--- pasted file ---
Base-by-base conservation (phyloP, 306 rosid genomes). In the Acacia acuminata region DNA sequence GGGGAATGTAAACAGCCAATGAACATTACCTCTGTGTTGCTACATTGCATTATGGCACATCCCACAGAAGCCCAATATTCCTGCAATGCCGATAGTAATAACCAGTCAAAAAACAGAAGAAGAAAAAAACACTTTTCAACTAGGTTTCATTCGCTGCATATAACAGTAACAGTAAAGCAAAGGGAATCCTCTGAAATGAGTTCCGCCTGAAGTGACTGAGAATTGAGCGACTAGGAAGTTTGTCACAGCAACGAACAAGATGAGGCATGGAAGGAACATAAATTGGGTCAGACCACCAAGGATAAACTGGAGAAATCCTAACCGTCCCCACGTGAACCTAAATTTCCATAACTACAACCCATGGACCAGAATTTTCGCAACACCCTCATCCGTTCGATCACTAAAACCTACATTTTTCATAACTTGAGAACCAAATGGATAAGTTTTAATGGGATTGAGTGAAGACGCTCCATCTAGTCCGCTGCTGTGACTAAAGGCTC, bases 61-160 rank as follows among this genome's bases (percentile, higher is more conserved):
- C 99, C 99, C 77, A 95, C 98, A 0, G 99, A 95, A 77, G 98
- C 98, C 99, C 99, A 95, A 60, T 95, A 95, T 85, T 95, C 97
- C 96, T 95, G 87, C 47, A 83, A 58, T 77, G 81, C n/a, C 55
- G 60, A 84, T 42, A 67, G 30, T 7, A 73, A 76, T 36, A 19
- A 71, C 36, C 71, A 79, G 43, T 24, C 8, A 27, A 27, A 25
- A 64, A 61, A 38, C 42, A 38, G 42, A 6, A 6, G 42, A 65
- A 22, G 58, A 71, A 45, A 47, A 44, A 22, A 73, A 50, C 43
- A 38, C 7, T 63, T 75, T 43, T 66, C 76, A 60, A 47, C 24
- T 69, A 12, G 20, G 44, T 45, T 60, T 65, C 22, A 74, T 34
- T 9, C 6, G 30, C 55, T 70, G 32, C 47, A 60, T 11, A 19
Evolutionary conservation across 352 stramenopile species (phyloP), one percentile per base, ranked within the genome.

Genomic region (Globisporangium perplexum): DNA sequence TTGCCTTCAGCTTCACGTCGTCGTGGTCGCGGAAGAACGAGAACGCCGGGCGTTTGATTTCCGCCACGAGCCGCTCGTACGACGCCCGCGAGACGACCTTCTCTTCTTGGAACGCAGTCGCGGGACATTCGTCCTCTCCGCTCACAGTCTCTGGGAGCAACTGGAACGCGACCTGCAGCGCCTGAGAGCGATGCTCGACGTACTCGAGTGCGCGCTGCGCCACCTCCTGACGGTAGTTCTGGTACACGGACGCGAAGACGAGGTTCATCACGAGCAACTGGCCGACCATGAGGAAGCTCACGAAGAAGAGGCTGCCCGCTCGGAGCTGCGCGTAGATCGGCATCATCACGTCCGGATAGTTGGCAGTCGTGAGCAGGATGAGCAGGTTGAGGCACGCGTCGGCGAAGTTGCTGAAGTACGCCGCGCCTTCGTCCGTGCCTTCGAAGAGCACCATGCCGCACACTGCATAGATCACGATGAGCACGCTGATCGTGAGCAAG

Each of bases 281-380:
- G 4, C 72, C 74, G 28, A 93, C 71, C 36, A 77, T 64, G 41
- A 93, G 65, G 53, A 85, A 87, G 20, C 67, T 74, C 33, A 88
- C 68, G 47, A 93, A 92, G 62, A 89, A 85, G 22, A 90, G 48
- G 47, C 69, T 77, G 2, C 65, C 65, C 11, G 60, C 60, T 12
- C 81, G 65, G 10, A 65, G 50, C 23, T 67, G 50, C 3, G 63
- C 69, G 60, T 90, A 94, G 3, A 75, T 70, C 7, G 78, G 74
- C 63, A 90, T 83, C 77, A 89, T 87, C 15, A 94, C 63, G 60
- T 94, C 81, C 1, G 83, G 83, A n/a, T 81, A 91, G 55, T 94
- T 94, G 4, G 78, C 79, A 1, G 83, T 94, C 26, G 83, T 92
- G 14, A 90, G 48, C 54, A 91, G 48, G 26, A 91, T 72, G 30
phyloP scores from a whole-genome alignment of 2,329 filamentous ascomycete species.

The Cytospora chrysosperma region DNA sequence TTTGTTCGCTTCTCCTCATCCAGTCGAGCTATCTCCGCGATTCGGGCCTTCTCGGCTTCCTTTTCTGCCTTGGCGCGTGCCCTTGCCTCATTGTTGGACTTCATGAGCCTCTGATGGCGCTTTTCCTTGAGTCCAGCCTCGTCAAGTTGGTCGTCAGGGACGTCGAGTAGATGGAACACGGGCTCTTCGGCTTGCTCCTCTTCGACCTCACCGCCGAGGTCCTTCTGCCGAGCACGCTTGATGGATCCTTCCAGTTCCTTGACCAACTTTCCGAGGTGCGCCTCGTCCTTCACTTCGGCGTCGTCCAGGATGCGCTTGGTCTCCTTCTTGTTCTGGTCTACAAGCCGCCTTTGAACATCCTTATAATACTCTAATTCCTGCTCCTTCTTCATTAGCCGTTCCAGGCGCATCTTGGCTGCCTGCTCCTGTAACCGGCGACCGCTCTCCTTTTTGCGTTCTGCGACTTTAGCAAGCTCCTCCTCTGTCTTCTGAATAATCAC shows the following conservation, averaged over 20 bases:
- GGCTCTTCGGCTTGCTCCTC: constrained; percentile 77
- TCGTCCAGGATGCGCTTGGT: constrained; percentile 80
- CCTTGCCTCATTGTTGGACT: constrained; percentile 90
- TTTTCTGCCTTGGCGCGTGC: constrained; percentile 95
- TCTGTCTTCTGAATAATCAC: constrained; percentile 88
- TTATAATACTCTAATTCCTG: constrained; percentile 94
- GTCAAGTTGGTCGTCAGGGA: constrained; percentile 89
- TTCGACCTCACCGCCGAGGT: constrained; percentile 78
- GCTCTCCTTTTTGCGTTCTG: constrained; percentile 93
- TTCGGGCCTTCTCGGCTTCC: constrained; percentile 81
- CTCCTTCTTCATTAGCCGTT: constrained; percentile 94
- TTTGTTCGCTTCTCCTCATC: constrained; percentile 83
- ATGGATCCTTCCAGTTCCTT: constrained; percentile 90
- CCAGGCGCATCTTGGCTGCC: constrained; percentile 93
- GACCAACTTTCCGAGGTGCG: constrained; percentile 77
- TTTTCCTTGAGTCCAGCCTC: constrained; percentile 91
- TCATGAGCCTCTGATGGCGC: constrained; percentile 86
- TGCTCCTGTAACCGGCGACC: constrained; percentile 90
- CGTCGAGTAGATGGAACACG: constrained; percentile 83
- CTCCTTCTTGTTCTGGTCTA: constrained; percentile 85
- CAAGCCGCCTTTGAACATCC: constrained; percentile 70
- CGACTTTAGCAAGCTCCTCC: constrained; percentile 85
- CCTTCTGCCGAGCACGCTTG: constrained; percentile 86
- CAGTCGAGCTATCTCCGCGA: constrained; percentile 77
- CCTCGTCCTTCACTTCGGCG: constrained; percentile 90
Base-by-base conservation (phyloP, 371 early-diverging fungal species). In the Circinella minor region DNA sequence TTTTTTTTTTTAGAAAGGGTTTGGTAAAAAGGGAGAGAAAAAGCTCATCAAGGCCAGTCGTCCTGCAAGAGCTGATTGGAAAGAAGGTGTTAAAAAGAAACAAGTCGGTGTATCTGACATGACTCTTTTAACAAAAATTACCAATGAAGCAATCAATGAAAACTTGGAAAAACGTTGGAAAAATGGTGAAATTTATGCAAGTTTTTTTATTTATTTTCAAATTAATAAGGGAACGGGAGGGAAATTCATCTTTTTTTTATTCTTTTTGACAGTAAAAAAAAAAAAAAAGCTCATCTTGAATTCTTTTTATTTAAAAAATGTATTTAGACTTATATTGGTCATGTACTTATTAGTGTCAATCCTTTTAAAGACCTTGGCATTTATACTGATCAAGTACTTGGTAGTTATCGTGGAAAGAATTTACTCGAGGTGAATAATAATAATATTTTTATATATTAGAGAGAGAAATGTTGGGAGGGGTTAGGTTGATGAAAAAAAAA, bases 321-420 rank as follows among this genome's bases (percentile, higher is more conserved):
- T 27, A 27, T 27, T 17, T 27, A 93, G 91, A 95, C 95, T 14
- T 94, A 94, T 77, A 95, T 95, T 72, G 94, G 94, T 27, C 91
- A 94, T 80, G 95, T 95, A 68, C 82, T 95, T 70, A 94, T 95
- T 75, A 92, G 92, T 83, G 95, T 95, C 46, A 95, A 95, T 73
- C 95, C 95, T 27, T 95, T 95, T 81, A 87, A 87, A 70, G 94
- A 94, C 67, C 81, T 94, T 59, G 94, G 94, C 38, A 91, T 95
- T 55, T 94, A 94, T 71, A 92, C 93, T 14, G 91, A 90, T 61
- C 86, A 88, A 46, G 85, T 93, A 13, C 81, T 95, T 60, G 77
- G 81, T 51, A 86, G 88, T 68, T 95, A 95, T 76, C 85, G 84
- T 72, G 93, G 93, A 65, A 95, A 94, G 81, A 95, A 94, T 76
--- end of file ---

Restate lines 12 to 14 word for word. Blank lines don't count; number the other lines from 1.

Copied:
Evolutionary conservation across 352 stramenopile species (phyloP), one percentile per base, ranked within the genome.

Genomic region (Globisporangium perplexum): DNA sequence TTGCCTTCAGCTTCACGTCGTCGTGGTCGCGGAAGAACGAGAACGCCGGGCGTTTGATTTCCGCCACGAGCCGCTCGTACGACGCCCGCGAGACGACCTTCTCTTCTTGGAACGCAGTCGCGGGACATTCGTCCTCTCCGCTCACAGTCTCTGGGAGCAACTGGAACGCGACCTGCAGCGCCTGAGAGCGATGCTCGACGTACTCGAGTGCGCGCTGCGCCACCTCCTGACGGTAGTTCTGGTACACGGACGCGAAGACGAGGTTCATCACGAGCAACTGGCCGACCATGAGGAAGCTCACGAAGAAGAGGCTGCCCGCTCGGAGCTGCGCGTAGATCGGCATCATCACGTCCGGATAGTTGGCAGTCGTGAGCAGGATGAGCAGGTTGAGGCACGCGTCGGCGAAGTTGCTGAAGTACGCCGCGCCTTCGTCCGTGCCTTCGAAGAGCACCATGCCGCACACTGCATAGATCACGATGAGCACGCTGATCGTGAGCAAG

Each of bases 281-380: